Saturday, 29 March 2003

BBC complains of Pentagon lies

The BBC has become so concerned at false and misleading information being put out on the war against Iraq that it has stressed to its journalists that they must clearly attribute military sources.

According to the Guardian, BBC news chiefs met to discuss the problem after the broadcaster carried several reports later shown to be inaccurate. The misleading reports were all favourable to the US/UK forces and so their exposure has undermined the BBC’s claims to be providing unbiased coverage.

On Sunday March 23, British military sources claimed to have taken the port of Umm Qasr in southern Iraq. Three days later, they were still fighting to quell resistance.

The BBC then ran headlines with reports of the discovering of a chemical weapons factory in An Najaf, which was later dropped.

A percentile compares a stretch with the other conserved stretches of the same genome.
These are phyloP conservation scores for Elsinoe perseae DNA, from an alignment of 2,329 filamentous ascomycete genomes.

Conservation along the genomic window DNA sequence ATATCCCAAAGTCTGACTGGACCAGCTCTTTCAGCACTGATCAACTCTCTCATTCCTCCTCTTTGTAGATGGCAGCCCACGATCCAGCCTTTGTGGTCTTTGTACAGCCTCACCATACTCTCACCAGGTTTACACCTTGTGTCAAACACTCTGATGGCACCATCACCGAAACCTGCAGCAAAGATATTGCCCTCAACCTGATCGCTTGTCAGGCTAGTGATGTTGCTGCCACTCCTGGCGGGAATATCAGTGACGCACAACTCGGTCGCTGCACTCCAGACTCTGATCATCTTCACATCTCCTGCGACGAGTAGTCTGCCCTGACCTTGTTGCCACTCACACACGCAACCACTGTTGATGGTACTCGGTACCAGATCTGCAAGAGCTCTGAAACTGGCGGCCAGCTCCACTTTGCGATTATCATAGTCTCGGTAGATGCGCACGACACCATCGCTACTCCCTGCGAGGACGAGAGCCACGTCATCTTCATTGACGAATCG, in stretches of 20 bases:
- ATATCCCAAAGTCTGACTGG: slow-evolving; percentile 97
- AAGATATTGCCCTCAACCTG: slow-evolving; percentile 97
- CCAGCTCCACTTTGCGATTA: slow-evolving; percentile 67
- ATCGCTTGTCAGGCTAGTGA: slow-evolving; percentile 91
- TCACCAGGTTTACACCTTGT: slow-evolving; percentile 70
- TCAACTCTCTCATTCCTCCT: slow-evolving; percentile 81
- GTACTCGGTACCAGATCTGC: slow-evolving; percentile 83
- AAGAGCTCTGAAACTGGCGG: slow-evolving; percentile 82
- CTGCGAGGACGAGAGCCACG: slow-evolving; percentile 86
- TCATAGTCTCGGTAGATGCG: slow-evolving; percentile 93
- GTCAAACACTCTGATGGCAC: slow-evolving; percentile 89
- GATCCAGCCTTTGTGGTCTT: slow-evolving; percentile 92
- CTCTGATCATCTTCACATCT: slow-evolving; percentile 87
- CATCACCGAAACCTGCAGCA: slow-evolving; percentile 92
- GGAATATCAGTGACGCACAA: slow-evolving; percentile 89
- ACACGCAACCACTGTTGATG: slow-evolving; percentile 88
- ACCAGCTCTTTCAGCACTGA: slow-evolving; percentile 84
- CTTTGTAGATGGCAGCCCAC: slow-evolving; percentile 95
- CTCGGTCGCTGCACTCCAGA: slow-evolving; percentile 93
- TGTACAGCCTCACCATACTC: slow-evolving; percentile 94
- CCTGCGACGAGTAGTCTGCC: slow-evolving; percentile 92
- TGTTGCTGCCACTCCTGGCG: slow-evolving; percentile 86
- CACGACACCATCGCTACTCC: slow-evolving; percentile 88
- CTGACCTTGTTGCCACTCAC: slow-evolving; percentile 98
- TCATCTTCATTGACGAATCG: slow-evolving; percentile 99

On Tuesday, March 25, the British news was filled with reports of an uprising under way in Basra, Iraq’s second largest city. Claims of the “popular uprising” were first made by British military forces, but were later found to be untrue.

On Wednesday, March 26, the British military were cited reporting that “up to 120 tanks” were leaving Basra. The convoy was later found to be just three-strong.

Numerous other examples can be cited, including the continuous downplaying of the extent of popular opposition to the US/UK invasion and the particularly cynical claim that the Iraqi regime was responsible for the missile attack on a Baghdad market that killed 17 civilians.

A BBC spokeswoman confirmed that a meeting had been held to discuss recent events.

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